What You Need to Know About the Economic Impact Stimulus Check Coming Your Way

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The IRS began depositing coronavirus stimulus checks this week but many still have questions about the payments.

Here’s what you need to know.

How much will I receive?

Individuals reporting a gross adjusted income up to $75,000 a year will be eligible to receive a $1,200 check. Check amounts decline for reported incomes over $75,000. No checks will be issued for individuals earning $99,000 or more.

Married couples reporting a gross adjusted income up to $150,000 will receive $2,400. Those couples reporting a combined income of $198,000 or more will not receive relief checks.

Heads of household will receive $1,200 if they earn up to $112,500.

Additionally, heads of households and married couples will receive $500 per child under 17.

If your adjusted gross income exceeds the baseline income amounts, you can use Tax Foundation’s CARES Act Rebate Calculator to get a better idea of how much you qualify for.

Will I be taxed on the money I receive?

The stimulus checks are not taxable income.

Will I have to pay back the money?

Payments are being issued based on your 2018 and/or2019 tax returns so assuming the information you reported is correct, you will not have to repay anything.

Presumably, if your 2020 adjusted gross income is lower than previous years causing you to qualify for a larger you may be eligible for any remaining rebate credit, they were not able to claim using their 2019 or 2018 return.

Some of you who have been able to keep working during the shutdown may be concerned that you will be penalized if you make more than you did in previous years. Rest assured does not appear to be the case. According to Money “anyone who no longer qualifies will not get their money clawed back.”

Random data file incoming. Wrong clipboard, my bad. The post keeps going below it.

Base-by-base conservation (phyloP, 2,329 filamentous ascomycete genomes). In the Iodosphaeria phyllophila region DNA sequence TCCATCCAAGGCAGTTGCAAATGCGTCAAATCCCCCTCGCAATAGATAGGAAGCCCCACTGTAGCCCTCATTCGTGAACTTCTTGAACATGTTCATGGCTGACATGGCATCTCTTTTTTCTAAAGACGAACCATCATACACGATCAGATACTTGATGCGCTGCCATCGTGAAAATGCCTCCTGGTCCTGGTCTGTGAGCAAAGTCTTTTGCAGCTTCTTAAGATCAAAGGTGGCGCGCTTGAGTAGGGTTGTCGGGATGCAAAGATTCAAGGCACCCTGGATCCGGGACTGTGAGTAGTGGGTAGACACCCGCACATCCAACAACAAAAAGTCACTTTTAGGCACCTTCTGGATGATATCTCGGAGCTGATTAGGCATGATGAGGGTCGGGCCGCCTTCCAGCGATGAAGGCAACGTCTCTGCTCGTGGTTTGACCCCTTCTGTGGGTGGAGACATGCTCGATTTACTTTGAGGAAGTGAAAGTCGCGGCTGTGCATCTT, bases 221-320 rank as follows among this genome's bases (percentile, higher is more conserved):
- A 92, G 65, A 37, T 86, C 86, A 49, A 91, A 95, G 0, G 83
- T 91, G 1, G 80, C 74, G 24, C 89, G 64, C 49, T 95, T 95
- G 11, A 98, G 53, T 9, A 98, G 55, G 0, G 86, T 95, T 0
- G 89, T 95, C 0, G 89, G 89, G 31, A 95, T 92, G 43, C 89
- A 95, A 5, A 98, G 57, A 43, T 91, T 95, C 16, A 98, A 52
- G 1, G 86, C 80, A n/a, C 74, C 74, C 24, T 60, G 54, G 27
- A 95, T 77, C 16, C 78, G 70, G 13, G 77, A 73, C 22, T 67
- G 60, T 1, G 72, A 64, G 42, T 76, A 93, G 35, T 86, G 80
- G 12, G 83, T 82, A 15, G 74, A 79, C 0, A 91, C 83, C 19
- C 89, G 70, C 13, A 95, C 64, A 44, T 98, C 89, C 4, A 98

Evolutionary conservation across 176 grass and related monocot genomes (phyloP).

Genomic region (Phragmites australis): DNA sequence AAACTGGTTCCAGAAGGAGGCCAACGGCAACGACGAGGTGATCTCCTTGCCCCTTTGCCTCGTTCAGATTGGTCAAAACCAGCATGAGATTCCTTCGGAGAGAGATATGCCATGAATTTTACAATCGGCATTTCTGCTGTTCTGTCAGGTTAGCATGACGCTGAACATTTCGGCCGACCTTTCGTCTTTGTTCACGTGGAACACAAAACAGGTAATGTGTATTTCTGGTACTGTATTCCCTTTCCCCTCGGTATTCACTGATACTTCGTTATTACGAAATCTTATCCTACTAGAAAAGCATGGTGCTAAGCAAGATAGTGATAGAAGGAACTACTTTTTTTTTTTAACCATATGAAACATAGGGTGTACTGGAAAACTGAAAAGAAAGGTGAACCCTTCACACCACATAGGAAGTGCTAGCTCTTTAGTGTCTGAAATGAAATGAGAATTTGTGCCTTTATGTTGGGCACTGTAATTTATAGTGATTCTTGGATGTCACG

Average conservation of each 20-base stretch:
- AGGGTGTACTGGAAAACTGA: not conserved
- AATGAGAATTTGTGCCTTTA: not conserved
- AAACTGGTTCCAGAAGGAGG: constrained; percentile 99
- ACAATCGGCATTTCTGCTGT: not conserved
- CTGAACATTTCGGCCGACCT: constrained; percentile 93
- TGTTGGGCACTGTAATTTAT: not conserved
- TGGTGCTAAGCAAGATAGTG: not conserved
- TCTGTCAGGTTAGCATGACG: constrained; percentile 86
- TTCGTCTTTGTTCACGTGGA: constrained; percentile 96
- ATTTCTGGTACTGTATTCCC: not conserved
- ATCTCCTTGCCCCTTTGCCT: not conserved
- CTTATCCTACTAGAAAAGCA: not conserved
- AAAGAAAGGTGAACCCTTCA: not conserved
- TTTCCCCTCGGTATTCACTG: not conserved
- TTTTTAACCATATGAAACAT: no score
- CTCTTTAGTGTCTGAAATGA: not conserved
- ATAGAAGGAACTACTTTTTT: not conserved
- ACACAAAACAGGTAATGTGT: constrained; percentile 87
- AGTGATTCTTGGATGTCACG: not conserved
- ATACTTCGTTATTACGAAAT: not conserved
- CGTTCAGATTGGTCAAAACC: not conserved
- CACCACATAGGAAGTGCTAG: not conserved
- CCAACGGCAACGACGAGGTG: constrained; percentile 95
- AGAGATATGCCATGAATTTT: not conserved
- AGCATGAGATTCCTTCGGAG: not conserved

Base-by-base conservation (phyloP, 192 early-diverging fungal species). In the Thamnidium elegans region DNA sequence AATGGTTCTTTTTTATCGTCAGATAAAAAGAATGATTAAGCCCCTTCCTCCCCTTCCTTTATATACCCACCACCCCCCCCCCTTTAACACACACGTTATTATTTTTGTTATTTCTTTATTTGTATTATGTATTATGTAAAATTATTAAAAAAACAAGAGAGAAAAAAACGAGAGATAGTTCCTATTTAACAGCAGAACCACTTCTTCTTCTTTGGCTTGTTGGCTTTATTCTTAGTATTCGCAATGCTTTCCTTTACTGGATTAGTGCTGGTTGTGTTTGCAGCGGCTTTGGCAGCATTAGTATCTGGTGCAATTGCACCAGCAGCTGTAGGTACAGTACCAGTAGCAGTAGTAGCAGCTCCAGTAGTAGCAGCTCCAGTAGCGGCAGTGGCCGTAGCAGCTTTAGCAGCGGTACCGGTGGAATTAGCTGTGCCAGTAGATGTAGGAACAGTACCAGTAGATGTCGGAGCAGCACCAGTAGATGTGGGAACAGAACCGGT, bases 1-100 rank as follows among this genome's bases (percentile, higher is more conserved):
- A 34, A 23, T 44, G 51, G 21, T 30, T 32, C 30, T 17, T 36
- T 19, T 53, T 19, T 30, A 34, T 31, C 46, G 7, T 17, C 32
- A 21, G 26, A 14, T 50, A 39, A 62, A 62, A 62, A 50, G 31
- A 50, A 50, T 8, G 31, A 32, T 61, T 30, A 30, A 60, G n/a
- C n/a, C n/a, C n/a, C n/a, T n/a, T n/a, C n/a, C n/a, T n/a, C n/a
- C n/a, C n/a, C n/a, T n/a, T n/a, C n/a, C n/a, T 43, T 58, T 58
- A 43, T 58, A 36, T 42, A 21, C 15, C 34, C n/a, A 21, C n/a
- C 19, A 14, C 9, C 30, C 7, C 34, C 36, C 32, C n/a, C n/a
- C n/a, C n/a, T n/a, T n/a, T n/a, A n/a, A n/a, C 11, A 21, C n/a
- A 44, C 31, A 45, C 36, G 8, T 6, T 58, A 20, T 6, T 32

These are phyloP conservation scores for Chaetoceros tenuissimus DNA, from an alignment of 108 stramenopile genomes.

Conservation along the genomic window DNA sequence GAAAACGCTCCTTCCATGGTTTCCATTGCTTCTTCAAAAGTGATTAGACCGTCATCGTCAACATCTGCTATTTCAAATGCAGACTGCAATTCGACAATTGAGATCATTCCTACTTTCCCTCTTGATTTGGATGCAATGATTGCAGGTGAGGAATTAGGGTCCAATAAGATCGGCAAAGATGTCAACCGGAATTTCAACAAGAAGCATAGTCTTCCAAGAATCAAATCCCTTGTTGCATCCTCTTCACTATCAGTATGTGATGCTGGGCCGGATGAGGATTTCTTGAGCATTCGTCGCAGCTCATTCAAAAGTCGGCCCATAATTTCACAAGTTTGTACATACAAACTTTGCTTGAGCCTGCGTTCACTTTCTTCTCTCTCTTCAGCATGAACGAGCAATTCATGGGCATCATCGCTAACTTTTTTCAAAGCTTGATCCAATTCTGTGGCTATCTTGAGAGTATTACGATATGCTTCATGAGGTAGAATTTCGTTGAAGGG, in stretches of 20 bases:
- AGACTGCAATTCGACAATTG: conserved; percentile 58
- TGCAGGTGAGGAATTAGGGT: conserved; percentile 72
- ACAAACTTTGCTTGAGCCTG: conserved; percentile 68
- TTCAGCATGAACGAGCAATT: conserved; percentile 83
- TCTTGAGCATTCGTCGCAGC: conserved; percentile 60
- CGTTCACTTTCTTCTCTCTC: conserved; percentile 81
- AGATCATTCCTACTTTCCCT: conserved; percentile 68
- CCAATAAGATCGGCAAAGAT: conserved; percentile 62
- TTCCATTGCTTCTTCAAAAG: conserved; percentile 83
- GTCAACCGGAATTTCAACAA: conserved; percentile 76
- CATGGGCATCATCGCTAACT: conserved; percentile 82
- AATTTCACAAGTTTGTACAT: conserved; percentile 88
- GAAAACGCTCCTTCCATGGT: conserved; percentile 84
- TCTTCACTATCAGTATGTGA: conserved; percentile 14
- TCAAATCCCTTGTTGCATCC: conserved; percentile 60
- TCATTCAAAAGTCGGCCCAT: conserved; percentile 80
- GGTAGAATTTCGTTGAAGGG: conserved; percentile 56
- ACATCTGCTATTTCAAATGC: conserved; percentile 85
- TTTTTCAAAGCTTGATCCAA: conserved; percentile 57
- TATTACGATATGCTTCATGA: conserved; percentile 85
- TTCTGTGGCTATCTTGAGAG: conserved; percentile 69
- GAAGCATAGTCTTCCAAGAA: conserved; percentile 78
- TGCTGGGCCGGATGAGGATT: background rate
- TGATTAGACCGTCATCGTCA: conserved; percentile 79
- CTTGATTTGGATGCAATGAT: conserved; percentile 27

What if I have not filed my taxes for 2019?

The IRS will look at your 2018 tax return to check for rebate eligibility. If you are expecting a refund, you are encouraged to file your 2019 return sooner rather than later.

What if my 2019 income makes me ineligible for a stimulus check but I have since lost my job?

Unfortunately, that may disqualify you from receiving relief funds right now. If your 2020 income falls within the guidelines outlined above, any remaining credit will be applied when you file your 2020 return.

When will I get my check?

According to the U.S. Treasury Department  many Americans should receive their deposits by Wednesday, April 15. Otherwise, most Americans should expect them within the next two weeks.”

If you still receive your tax refunds via paper check, expect to wait much, much longer. If you want to receive it with the rest of America, register your bank information on the IRS’s online portal.

What do I have to?

If you filed your tax return in 2018 or 2019 and the IRS has your banking information, you will receive a payment automatically.

It is those who are not required to file a return or those that have not filed a 2018 or 2019 return who need to act. I also recommend registering your bank information on the IRS’s online portal. This will put money in your hand much faster.

What if I don’t want to receive a stimulus check?

Believe it or not, I have heard people say that they don’t want to receive a stimulus check. Most were concerned they would have to pay it back, but others are standing on personal principle. Unfortunately, there is currently no way to opt out of receiving the check.

If your reason for not wanting the relief check is fear of having to repay it; current guidance indicates that will not be the case. If your reason for not wanting the relief check has to do with personal beliefs, you have a couple of options. You could tear up the check or you could donate the money to a person in need or a worthy cause. There are plenty of both.

Where did this information come from?

Like the information provided on the Economic Injury Disaster Loan, the Paycheck Protection Program, and tax incentives,  the details of this relief program are still evolving. I have based my article on information gathered from HR 748 CARES ACT itself, the U.S Treasury Department, and from discussions held with industry experts either in person, online, or via webinars.

As always, I encourage you to do your own homework and talk to your own experts.


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